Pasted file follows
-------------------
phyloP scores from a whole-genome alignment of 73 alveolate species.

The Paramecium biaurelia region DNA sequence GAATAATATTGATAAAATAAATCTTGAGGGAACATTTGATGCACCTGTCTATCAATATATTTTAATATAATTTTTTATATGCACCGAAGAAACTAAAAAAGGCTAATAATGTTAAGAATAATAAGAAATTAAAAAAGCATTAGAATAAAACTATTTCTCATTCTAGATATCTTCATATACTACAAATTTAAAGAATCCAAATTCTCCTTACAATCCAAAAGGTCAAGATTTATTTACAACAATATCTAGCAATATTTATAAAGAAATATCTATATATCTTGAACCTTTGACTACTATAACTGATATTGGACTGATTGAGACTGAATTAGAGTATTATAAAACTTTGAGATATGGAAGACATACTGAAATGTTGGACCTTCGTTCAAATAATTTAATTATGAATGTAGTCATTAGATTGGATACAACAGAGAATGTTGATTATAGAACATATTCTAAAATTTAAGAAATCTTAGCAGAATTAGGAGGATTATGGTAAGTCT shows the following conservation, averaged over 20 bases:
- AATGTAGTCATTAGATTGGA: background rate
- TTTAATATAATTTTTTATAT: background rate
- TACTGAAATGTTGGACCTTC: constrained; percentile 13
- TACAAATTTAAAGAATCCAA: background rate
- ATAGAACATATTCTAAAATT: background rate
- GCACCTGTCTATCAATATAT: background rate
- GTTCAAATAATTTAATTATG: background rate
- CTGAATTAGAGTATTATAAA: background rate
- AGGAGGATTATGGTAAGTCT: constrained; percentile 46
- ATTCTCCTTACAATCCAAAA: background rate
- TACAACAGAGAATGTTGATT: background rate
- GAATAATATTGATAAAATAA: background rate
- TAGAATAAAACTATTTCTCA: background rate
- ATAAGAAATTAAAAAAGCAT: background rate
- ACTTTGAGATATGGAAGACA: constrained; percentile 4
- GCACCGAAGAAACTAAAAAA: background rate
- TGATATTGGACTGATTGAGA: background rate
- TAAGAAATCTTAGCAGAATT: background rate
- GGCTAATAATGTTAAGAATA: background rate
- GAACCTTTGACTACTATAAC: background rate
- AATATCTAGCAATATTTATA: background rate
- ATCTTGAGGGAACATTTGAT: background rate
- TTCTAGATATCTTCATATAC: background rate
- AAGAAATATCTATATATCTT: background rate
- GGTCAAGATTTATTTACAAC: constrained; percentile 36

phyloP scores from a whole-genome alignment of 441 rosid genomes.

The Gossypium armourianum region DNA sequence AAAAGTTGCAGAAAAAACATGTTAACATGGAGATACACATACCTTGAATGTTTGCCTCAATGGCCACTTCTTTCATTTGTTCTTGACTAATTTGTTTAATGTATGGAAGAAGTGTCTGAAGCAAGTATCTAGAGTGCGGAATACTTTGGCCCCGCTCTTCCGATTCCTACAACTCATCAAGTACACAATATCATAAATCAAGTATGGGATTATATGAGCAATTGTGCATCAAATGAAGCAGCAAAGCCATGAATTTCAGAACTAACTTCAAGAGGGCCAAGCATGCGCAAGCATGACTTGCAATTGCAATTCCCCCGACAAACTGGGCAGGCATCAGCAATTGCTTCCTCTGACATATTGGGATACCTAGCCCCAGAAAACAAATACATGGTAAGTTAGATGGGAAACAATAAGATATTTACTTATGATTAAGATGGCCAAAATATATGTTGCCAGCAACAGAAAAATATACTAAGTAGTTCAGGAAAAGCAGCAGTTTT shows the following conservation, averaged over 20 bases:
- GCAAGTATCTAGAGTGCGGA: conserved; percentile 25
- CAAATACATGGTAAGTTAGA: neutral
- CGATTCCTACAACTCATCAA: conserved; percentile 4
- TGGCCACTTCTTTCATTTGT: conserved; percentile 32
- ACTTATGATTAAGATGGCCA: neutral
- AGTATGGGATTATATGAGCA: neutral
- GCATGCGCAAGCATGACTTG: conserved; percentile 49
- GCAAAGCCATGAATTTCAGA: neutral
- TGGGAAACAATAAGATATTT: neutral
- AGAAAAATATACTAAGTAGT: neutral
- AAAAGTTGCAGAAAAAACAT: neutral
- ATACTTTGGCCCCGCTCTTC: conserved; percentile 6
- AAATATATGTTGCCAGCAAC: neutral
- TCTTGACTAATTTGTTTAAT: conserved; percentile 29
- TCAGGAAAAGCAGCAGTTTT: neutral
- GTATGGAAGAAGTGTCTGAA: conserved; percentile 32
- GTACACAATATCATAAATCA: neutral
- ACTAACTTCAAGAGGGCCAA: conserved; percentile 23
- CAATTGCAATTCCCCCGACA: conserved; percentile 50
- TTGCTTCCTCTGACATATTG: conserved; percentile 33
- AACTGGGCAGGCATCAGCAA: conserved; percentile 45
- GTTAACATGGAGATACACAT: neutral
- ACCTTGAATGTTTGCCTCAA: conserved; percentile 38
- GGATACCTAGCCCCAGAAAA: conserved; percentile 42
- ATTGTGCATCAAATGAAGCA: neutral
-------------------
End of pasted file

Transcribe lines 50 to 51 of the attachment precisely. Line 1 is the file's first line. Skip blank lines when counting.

- AACTGGGCAGGCATCAGCAA: conserved; percentile 45
- GTTAACATGGAGATACACAT: neutral